Quanterix this week said that it has been awarded $733,437 in grants under the Qualifying Therapeutic Discovery Project program. The QTDP program, funded through the US Patient Protection and Affordable Care Act of 2010, supports therapeutic discovery programs.
Cambridge, Mass.-based Quanterix will use the funds to develop its AccuPSA prostate cancer test, which runs on its single molecule array, or SiMoA, platform. The company said it will also use the money to develop tests for Alzheimer's disease and Crohn's disease.
President and CEO David Okrongly in a statement called the SiMoA platform "disruptive" and said the firm aims to create a "new standard in sensitivity, precision, speed, and cost savings for the diagnostics market."
Quanterix touts its AccuPSA test as being more than 1,000 times more sensitive than the most sensitive commercial prostate specific antigen assays, and said the assay is designed to determine which prostate cancer patients will remain cancer-free after surgery and to detect early signs of disease recurrence.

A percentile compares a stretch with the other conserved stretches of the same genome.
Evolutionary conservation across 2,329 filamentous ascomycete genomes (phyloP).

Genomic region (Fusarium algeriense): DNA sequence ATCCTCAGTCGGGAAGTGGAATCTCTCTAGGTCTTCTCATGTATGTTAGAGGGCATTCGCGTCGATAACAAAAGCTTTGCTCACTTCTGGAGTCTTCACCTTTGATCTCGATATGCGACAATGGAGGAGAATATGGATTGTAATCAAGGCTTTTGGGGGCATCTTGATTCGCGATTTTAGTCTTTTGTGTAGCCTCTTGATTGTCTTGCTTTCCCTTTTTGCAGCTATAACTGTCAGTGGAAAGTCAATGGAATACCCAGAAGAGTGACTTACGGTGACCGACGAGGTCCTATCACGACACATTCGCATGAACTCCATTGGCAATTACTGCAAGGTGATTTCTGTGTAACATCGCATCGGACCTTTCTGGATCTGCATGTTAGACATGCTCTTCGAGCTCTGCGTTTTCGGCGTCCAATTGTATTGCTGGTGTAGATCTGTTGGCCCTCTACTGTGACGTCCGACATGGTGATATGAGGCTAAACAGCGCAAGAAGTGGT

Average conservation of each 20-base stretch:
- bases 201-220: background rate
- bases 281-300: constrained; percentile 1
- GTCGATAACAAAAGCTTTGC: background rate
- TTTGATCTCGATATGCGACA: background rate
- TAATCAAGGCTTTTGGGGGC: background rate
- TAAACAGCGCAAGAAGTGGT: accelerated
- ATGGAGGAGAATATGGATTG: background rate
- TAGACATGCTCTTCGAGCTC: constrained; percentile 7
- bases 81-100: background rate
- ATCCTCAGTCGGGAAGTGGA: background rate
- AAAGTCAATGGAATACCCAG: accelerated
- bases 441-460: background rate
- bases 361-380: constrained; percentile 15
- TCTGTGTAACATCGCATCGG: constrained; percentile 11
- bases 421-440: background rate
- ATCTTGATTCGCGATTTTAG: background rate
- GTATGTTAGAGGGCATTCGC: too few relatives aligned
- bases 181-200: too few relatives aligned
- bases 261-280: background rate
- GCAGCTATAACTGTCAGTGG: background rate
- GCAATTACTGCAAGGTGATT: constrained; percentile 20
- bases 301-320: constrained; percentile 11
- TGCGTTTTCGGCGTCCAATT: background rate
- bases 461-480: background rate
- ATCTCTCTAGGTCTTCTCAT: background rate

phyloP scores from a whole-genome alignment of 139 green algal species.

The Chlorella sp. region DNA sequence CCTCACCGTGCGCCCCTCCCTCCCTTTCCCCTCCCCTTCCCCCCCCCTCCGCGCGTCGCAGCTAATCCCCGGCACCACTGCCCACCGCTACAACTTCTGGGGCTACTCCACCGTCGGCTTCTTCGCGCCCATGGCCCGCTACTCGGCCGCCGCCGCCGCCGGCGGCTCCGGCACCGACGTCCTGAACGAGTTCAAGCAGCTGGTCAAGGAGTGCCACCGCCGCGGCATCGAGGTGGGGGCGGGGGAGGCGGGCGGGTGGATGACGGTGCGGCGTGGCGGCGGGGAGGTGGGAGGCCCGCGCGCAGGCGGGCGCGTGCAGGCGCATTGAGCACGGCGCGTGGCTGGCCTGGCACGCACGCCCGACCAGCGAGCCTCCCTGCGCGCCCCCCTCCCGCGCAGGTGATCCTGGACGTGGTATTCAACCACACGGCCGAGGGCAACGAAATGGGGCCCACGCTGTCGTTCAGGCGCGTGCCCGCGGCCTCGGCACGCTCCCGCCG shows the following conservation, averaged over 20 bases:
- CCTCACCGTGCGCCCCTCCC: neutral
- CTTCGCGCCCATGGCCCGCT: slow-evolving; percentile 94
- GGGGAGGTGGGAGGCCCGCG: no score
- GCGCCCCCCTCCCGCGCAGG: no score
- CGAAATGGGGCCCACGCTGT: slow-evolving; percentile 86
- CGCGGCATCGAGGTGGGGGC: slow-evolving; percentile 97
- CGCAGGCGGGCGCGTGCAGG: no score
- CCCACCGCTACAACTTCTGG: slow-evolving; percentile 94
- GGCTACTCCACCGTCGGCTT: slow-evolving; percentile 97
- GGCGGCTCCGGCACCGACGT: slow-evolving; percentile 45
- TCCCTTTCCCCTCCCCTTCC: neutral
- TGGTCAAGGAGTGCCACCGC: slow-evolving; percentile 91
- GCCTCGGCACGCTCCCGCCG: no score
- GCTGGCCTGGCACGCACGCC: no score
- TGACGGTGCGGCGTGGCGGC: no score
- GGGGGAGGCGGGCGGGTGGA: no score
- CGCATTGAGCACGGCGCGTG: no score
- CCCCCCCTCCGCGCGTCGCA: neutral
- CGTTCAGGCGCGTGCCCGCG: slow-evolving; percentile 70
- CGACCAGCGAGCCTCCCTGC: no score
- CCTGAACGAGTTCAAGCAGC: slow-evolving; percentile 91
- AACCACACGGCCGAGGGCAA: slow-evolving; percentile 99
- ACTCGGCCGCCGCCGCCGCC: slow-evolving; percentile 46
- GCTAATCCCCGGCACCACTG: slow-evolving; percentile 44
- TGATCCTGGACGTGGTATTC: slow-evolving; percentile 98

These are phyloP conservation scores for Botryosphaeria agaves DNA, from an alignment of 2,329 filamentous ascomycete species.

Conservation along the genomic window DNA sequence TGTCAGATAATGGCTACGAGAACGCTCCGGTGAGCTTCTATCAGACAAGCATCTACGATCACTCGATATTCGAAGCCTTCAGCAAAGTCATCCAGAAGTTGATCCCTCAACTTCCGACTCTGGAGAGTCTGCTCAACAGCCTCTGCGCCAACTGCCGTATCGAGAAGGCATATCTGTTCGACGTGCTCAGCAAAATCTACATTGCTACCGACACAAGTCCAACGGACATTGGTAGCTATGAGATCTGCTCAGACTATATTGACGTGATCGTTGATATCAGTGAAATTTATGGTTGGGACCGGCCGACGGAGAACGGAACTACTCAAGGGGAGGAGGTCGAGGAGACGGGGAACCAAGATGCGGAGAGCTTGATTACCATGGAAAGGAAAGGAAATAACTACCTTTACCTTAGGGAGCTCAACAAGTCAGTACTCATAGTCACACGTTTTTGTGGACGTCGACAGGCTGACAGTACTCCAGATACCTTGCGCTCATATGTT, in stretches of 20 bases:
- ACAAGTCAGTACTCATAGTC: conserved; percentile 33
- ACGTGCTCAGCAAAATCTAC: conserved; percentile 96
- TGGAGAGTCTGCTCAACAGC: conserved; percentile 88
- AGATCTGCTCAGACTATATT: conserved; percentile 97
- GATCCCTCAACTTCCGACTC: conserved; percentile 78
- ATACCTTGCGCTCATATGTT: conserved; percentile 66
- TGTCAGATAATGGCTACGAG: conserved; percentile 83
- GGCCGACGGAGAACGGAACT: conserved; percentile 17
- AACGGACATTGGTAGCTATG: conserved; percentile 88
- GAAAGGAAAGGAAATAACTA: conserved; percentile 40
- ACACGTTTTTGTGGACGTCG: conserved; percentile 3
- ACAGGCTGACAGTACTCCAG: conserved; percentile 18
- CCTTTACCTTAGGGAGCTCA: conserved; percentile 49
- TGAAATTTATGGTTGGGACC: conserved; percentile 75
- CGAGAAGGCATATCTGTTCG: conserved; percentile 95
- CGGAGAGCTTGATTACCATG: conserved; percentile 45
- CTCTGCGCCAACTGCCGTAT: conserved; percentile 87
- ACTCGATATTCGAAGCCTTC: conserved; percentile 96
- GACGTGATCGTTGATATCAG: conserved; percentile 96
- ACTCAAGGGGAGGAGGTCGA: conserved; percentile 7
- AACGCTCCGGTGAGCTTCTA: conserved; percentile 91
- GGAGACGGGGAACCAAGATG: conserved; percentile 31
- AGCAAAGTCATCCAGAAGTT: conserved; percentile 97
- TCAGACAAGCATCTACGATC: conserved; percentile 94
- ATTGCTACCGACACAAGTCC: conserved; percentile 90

Founded in 2007, Quanterix's technology platform includes arrays of femtoliter-sized reaction vessels, each vessel sized to confine a single molecule of interest. The arrays are formed by etching tens to hundreds of thousands of separate reaction vessels into the end of an optical fiber bundle.
According to the firm, each vessel can be used to trap single molecules, and the optical fiber bundle carries light into and out of each vessel, allowing each well to function as an independent assay for a single molecule.
Quanterix’s system also features a proprietary image-capture device and image-analysis software. Since its inception, the company has positioned its technology for use in molecular diagnostics (BAN 9/9/2008).